Food in a Crisis
The president of El Paso’s only food bank fights food insecurity during the COVID-19 pandemic. By Clare Milliken
The cars start arriving as early as 6 a.m., snaking through the parking lot of an El Paso, Texas, mall that has been closed for more than a month, ever since the mayor issued a stay-at-home order in response to the COVID-19 pandemic. The line of cars stretches for more than a mile, growing by the minute.
Each car is a family in need of food, and the mall’s front entrance is just one of five places where Stuart Schwartz ’76 and his team at the El Pasoans Fighting Hunger Food Bank (EPFH) are trying to meet that need.
The number of people struggling with food insecurity across El Paso, Hudspeth and Culberson counties — the three counties served by EPFH — has grown from 200,000 to 300,000 as a result of the economic slowdown caused by COVID-19, says Schwartz, who has worked with EPFH for more than five years and became its president in 2019.
“We went from delivering food to our partner pantries and filling and distributing food boxes for seniors from our own warehouse to thus far distributing 200,000 boxes of food (12 tractor trailers per day) to 60,000 families of all sizes from our five mega-distribution centers,” Schwartz wrote in an op-ed for the El Paso Times.
Meeting this increased demand is a struggle, especially now that prices for dry goods like rice are prohibitively inflated and frozen and fresh products are hard to come by.
A Committed Citizen
A fourth-generation El Pasoan, Schwartz has always been an active member of his local community. “Our family has been involved in charitable and civic activities for as long as I can remember,” he says.
Schwartz, who studied political science at Northwestern and went on to a career as an attorney, is the past president of the Jewish Federation of El Paso and former chairman of the city’s ethics review commission. He served as county commissioner of El Paso and was recently named president-elect of his synagogue.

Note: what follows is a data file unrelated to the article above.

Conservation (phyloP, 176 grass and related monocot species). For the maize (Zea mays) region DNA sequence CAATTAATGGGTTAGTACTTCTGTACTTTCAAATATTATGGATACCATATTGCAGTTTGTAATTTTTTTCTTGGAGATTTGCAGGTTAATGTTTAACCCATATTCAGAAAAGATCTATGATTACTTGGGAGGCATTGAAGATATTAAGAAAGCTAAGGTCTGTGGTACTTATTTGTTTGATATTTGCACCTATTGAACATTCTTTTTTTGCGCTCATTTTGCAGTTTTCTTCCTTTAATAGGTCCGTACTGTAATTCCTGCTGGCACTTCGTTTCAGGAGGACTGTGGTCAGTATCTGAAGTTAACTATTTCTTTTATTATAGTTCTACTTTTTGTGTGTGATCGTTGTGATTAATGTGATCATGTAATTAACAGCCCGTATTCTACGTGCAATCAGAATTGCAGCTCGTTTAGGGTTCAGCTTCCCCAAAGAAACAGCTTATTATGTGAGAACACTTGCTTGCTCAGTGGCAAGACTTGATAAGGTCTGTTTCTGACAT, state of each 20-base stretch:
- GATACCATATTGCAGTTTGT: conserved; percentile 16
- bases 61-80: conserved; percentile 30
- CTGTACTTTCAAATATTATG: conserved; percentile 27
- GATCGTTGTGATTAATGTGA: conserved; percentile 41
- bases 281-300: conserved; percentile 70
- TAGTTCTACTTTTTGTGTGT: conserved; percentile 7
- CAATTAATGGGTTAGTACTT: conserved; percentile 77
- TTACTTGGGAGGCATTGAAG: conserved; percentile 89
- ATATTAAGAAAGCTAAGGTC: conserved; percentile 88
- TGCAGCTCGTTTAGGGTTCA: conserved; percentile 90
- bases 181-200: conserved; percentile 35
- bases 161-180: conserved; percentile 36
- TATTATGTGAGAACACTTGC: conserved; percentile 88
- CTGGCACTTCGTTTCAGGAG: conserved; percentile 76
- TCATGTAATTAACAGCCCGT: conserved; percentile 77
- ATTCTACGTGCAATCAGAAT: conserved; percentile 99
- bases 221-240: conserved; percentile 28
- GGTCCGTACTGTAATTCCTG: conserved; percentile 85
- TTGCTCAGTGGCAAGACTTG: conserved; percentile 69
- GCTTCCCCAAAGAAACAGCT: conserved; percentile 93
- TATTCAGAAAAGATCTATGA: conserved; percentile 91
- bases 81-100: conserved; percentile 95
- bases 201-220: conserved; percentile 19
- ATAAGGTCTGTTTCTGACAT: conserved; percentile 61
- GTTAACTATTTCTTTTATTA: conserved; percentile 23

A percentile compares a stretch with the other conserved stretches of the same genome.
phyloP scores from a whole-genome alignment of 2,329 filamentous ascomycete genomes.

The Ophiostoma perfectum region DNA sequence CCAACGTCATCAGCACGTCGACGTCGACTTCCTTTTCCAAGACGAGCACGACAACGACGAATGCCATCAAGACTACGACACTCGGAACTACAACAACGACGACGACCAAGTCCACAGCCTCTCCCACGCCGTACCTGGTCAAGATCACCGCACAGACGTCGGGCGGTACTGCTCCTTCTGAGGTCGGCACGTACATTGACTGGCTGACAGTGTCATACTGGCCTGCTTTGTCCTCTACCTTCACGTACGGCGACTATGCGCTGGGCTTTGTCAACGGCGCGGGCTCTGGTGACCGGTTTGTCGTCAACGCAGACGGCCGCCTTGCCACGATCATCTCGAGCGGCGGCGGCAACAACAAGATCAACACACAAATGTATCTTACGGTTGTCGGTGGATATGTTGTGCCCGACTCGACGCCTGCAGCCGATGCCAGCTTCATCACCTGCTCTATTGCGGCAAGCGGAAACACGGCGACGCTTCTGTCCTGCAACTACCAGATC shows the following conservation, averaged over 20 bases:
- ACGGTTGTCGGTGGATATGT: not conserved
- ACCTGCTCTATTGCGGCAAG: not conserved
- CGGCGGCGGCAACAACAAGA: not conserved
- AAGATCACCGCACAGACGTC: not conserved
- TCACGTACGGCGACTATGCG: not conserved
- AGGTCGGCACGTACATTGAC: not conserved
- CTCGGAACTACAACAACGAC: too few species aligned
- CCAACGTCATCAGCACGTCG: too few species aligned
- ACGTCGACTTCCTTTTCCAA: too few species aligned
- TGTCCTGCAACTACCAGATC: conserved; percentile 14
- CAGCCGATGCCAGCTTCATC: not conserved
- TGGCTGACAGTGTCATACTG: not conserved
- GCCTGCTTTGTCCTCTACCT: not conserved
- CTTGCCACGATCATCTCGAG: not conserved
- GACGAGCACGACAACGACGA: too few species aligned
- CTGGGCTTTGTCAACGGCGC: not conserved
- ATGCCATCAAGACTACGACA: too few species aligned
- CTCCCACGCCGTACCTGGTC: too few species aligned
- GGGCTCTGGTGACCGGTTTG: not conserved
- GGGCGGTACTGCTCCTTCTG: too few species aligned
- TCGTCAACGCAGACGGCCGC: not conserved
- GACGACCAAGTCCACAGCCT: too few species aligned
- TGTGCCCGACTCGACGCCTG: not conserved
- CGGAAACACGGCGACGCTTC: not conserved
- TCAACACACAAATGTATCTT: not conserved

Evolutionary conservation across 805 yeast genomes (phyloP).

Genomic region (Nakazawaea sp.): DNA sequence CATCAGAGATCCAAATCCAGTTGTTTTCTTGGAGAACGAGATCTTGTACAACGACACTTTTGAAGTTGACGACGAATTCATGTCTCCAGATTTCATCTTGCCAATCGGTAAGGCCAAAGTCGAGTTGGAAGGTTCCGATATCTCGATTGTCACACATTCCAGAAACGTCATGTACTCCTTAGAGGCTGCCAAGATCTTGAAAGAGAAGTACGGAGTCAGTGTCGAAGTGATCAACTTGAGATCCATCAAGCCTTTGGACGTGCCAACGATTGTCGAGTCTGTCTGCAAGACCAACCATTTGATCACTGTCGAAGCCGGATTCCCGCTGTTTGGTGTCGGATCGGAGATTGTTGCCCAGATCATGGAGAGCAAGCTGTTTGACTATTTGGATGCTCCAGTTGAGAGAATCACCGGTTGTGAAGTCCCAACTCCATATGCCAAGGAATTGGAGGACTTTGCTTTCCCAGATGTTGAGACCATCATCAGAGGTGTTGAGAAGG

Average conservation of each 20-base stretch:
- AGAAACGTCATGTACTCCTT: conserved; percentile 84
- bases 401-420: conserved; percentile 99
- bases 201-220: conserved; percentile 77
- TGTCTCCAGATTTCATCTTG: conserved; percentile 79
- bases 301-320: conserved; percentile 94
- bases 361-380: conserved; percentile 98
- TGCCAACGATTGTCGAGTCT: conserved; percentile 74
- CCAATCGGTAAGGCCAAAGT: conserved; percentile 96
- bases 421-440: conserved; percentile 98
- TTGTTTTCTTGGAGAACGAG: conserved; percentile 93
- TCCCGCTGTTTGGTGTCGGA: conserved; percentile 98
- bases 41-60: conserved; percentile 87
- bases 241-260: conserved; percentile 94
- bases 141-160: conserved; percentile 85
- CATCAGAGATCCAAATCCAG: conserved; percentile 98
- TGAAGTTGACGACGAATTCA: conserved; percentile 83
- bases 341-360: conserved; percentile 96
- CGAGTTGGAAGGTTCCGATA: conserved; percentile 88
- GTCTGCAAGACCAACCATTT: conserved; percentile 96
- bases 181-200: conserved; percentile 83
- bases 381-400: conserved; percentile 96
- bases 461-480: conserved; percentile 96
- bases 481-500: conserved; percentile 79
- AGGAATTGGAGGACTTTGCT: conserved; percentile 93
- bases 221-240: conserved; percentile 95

It’s clear that food insecurity is a cause that keeps him up at night.
“We’ve got to get food to those who are very anxious about where their next meal is coming from and who have to decide whether to put food on their table or pay the rent or utilities,” Schwartz says. “Those are real-life decisions that many of our neighbors need to make on a daily basis.”
Feeding El Paso's Families
Getting food to all families who need it is a challenge in its own right, but the COVID-19 crisis has created many new hurdles for Schwartz and his team.
“Just two months ago, we were busy supplying food to our partners in 130 food pantries, soup kitchens and shelters, feeding children in 182 schools as part of the USDA National School Breakfast and Lunch Program, delivering boxes of food to 3,100 seniors through the Community Supplemental Food Program, deploying 235 mobile pantries to reach isolated residents who are food insecure, and providing comfort to the many families directly affected by the Aug. 3, 2019 [mass shooting],” Schwartz wrote in the El Paso Times.
But the food bank’s distribution channels — senior centers, schools and church-affiliated food pantries — have been shut down by the pandemic, and as a result, EPFH has established five mega-distribution centers where residents in need can receive about a week’s worth of food at a time.
Staffing is another issue, as many of the food bank’s volunteers historically had been older individuals who are now staying home for their own safety. Luckily, Texas Gov. Greg Abbott has deployed more than 100 National Guard members to help distribute food for EPFH, and Lyft has committed to deliver food for five weeks to seniors in their homes. Furthermore, the El Paso Community Foundation has partnered with Get Shift Done to pay displaced restaurant workers $10 an hour to help with EPFH distribution.
“They’re all doing a phenomenal job, and many are working 12- to 15-hour days,” Schwartz says. “Unfortunately, we’re still short on volunteers.”
Funding to Help More People
Recent financial contributions are a tremendous boon to EPFH, where every dollar is equal to seven meals. An anonymous benefactor donated $300,000, and the El Paso Independent School District launched a fundraising campaign for the food bank. Three local foundations pledged to match all donations made to EPFH, up to $1 million. While Schwartz estimates the food bank will need up to $10 million to respond during the pandemic, he’s hopeful.
“The entire community is coming together to support the food bank,” he says. “People are realizing the need and making a real effort to bring the resources necessary to get the job done.”